Why aren’t our wired LANs more like WLANs? Wireless vendors have already been doing for years what switch manufacturers are only starting to get into in the last couple years. A rough comparison of a few attributes of typical wired and wireless networks shows striking differences in how we manage our LANs and WLANs.
We don’t think in five paragraph essays. At least I don’t. We think in small explosions of ideas in a nebulous, non-linear cloud of word pictures. It makes sense in our own minds, but try to communicate those ideas to someone else, and we find that sometimes we don’t have as clear a picture of our own ideas as we thought we did.
Network engineers like redundancy. It’s not that we just want double of everything – we want the networks we design and manage to be super fast, super smart, and super resilient. In the LAN and in the data center we’ve been logically joining network switches using technologies such as Cisco StackWise, the Virtual Switching System and Virtual Port Channels with fabric extenders in order to consolidate control and data plane activities and provide greater fault tolerance, easier management and multichassis etherchannel for path redundancy. These are great benefits, but they can be reaped only by proper design. Otherwise, an engineer may introduce more risk into the network rather than make it more resilient.
I can’t help myself. Even though I couldn’t wait to get out of a teaching career in my mid/late 20s, I still teach a class every semester at a local community college. I don’t plan to ever stop.
Amidst discussion of SDN ambiguity at Networking Field Day 11, SD-WAN stood apart as something we understood, and I think that’s because we understood its use case very well.
Being a good network engineer requires a strong technical skill set. In fact there’s an entire industry devoted to technical training in networking technologies. We know that persistent technical training is necessary to keep pace with constant changes in technology, so I’m sure we agree that technical proficiency is important for the network engineer. If you don’t have a deep understanding of how VPN technology works, you’ll have a very difficult time troubleshooting a site-to-site VPN without the help of some [unnamed] technical assistance center. But is that all that’s required for a successful career in networking?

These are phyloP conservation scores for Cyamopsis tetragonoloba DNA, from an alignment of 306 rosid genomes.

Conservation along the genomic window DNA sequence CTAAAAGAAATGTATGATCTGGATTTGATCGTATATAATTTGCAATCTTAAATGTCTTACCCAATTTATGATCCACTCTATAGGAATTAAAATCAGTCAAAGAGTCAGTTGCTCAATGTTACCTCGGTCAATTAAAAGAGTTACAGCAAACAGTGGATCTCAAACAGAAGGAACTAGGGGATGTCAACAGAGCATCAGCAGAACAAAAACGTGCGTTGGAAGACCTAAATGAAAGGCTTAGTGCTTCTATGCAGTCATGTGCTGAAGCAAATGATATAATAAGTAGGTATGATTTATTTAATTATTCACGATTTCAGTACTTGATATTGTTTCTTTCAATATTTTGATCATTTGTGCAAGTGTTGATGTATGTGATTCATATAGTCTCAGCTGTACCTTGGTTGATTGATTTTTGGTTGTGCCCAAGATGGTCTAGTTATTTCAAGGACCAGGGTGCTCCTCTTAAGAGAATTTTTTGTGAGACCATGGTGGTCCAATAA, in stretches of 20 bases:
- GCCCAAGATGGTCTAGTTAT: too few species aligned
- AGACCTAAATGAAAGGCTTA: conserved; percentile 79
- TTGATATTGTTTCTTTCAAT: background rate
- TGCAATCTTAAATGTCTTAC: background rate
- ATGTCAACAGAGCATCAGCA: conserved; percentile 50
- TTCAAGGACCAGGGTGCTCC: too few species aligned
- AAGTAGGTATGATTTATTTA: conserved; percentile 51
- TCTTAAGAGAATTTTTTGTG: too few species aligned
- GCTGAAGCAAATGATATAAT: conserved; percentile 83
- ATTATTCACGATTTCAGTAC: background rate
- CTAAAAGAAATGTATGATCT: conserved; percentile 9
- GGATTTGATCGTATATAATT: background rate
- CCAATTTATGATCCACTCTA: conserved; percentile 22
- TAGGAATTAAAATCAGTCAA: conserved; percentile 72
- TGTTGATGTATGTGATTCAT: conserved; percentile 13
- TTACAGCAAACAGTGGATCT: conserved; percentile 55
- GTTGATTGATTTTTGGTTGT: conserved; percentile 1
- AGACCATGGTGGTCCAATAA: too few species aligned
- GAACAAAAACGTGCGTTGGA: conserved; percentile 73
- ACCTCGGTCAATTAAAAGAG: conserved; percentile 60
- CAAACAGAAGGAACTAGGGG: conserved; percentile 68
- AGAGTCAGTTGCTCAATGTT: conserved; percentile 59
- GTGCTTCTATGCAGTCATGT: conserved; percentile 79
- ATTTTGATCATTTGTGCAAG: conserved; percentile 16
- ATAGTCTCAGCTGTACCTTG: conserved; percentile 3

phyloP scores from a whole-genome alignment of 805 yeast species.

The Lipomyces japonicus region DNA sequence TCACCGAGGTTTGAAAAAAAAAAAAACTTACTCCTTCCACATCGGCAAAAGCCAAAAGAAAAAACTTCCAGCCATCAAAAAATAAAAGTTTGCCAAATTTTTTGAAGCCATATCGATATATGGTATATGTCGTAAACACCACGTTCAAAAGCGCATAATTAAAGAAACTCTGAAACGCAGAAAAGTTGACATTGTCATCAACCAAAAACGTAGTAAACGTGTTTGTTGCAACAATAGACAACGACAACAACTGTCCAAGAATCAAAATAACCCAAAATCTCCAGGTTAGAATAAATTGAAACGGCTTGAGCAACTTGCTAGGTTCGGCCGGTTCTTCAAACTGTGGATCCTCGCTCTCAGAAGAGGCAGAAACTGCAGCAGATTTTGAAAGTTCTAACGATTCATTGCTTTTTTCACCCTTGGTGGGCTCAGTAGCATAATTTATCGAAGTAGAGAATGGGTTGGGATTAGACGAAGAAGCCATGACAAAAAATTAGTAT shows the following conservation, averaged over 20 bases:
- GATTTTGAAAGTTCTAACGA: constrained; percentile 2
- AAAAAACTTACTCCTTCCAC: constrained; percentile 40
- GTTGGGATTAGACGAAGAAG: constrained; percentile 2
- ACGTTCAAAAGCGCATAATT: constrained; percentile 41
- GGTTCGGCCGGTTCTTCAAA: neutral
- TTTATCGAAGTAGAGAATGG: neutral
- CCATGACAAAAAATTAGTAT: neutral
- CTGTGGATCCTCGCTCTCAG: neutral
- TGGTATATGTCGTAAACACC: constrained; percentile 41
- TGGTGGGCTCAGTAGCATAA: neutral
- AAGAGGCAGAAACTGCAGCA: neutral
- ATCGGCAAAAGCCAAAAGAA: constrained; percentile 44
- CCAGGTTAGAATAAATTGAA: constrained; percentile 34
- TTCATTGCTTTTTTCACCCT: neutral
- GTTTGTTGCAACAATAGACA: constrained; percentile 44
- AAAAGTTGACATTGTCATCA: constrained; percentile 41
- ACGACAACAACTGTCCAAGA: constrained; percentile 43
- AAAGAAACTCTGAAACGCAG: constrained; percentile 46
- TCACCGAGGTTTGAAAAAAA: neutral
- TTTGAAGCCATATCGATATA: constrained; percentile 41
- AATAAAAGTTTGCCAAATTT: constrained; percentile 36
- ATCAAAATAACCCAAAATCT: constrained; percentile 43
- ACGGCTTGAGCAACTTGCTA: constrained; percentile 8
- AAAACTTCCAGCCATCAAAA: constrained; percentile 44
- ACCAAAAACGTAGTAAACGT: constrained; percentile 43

Few fields require the continual professional development that IT does, but few fields offer the incredible rewards that a commitment to developing the skills of our trade can provide. Many factors come together to shape if, why, and how we advance in our field, and though I can speak only of my own experience, I believe the lessons I’ve learned from my journey so far may be of some value to others also on a similar path.
A brief overview of Cisco Nexus switches.
I get pretty excited when new network gear shows up at the loading dock. I get psyched when I get to configure an interesting technology that I rarely get to use. But considering our responsibility to our customer or employer, sometimes we need to put that aside in favor of the simpler (or cheaper) but more appropriate solution. Let me give you one example.
How many times has one of your network projects come to a screeching halt (probably at 2am) because you didn’t have the right power plug or patch connector? Seems like such a trivial thing, but millions of dollars of equipment won’t do much more than look pretty in the racks until it’s all powered up and connected together.